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Profit Sharing Reconsidered: Efficiency Wages and Renegotiation Costs

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  • Pablo González

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Abstract

Weitzman (1983, 1984, 1985, 1986 and 1987) strongly advocated policy measures to introduce profit sharing. His recommendations consisted of tax deductions on incomes derived from a share on profits. The basis for these incentives is the association of profit sharing and two sorts of externalities. First, if the economy is characterised by short run wage rigidity, profit sharing reduces short run unemployment. Second, profit sharing might reduce long run unemployment. Until 1985, profit sharing was justified in terms of its short run properties, and both contracts were considered to have the same long run equilibrium. This long run isomorphism was broken when both contracts were compared under hypotheses attempting to explain involuntary unemployment in the long run. A first microeconomic foundation for long run wage rigidity is the insider-outsider hypothesis. In Weitzman's (1987) insider-outsider analysis a sharing contract has a lower NAIRU than its wage counterpart, due to the decrease in insiders' power, when, first, the employer retains the employment decision, and second, there is no absolute collusion. Problems of stability of a share contract at full employment are added now to justify tax incentives, as the median worker will always (individually)prefer a decrease in the share parameter, implying that the economy converges to the wage system. Trade union's objectives change (Mitchell, 1987, Fung, 1988 and 1989, Pohjola, 1987, Jackman,1988, and Hoel and Moene, 1988): the consideration of firms’ profits in their own objective function lead to the superior Pareto properties of the share system1.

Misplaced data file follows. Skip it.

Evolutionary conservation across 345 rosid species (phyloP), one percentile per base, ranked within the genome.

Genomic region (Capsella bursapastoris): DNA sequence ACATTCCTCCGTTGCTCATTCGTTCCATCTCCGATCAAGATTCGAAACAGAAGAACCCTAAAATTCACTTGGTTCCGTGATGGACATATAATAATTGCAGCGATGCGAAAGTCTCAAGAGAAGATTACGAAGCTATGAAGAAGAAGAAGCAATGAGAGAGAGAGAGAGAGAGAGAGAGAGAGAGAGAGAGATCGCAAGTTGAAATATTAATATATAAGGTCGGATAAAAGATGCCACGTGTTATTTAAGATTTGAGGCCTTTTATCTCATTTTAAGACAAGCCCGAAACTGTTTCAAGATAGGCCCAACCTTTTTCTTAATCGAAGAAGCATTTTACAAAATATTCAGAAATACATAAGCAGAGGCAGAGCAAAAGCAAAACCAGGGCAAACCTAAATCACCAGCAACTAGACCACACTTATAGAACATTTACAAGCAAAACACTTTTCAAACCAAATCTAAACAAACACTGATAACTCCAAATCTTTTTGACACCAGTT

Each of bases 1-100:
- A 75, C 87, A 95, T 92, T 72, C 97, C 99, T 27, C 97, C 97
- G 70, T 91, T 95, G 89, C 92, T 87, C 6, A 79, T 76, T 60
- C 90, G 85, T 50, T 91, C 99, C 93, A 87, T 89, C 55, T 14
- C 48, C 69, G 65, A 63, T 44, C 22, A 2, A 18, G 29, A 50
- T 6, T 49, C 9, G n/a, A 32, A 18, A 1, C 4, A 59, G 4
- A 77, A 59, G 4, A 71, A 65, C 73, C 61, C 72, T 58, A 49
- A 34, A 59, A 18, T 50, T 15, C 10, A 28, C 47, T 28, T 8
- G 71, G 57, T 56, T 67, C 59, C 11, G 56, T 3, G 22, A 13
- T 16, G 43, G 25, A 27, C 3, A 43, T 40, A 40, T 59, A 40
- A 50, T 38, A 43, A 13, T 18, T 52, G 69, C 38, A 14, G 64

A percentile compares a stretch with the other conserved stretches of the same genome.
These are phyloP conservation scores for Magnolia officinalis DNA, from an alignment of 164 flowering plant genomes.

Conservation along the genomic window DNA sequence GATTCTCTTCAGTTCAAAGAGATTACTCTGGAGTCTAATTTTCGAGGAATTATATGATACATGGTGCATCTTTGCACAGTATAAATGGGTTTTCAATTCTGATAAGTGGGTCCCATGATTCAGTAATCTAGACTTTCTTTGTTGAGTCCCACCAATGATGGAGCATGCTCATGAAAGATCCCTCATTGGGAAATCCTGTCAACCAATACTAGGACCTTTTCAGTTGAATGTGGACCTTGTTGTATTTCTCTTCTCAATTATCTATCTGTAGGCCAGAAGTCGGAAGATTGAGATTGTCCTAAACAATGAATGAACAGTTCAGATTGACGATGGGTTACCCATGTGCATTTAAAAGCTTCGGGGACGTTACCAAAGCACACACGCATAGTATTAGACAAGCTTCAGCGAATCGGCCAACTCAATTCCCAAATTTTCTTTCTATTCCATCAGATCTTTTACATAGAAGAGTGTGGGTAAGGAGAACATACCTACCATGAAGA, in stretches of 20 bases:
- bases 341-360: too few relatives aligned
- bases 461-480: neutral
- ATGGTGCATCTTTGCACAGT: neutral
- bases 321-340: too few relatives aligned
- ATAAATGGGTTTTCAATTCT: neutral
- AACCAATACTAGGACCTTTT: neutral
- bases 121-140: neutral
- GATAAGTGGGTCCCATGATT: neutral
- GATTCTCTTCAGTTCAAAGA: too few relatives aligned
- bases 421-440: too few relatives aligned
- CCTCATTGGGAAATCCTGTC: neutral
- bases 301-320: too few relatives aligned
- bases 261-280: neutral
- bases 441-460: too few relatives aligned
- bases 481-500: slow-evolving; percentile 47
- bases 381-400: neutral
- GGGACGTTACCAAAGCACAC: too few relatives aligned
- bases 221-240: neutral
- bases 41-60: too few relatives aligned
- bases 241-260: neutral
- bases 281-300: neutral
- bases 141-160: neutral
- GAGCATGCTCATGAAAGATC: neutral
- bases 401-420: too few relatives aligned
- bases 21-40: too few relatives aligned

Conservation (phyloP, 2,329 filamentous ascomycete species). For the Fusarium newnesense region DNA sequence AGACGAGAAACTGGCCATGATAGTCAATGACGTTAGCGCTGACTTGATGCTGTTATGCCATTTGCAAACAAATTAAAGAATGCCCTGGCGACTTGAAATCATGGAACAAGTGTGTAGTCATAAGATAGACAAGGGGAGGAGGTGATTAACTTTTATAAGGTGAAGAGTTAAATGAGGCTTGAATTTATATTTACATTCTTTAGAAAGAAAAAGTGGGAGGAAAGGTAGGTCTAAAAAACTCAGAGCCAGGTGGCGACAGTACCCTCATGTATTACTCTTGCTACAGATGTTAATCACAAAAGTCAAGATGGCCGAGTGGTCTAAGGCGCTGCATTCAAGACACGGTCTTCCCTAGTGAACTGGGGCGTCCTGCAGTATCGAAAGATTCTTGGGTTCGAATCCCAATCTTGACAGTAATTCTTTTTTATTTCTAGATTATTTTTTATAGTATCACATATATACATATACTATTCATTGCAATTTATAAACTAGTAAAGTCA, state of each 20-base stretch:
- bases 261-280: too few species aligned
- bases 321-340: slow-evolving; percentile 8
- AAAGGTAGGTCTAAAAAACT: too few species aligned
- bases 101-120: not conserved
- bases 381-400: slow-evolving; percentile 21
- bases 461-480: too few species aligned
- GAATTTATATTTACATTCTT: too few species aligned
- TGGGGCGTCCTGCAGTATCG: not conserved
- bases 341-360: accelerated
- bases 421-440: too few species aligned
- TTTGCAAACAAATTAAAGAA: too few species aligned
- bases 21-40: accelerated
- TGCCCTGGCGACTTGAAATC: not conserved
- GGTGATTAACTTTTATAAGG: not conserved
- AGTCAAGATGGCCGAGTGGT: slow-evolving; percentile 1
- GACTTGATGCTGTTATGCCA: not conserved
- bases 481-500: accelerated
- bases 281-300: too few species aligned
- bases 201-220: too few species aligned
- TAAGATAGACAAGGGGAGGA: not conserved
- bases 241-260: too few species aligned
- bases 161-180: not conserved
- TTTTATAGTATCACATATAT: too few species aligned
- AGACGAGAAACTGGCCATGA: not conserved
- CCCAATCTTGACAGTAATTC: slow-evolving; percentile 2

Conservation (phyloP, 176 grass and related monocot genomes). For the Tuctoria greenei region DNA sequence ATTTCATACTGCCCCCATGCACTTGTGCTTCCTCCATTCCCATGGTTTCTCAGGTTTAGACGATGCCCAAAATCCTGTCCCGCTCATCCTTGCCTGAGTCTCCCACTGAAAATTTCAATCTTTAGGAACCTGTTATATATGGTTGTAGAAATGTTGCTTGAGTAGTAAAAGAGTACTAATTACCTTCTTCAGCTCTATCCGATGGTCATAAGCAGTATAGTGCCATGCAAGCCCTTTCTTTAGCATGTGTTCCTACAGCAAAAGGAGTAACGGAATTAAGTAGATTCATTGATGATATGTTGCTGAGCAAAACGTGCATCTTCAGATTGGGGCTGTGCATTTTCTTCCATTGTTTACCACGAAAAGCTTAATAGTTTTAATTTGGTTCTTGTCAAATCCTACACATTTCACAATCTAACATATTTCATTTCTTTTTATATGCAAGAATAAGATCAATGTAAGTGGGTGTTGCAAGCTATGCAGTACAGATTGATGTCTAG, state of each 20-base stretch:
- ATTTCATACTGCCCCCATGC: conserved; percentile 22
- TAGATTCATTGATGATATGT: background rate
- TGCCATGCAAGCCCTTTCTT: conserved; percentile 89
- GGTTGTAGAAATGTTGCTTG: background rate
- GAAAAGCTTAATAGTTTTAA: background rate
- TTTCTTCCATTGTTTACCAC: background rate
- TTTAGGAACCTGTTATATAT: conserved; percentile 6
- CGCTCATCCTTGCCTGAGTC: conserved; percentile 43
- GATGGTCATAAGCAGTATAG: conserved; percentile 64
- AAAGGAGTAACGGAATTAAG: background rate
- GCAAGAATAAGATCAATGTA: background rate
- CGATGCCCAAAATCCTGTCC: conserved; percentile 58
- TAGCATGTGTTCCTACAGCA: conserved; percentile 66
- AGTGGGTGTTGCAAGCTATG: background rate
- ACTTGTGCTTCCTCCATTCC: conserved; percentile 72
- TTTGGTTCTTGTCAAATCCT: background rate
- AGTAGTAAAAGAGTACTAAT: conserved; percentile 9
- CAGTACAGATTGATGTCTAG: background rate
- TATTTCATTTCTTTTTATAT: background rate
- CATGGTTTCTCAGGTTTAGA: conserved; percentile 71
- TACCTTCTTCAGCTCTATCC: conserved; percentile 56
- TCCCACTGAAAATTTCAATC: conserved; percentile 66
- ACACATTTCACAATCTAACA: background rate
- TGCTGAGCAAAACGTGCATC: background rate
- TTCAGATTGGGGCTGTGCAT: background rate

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Bibliographic Info

Paper provided by Centro de Economía Aplicada, Universidad de Chile in its series Documentos de Trabajo with number 151.

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Date of creation: 2002
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Handle: RePEc:edj:ceauch:151

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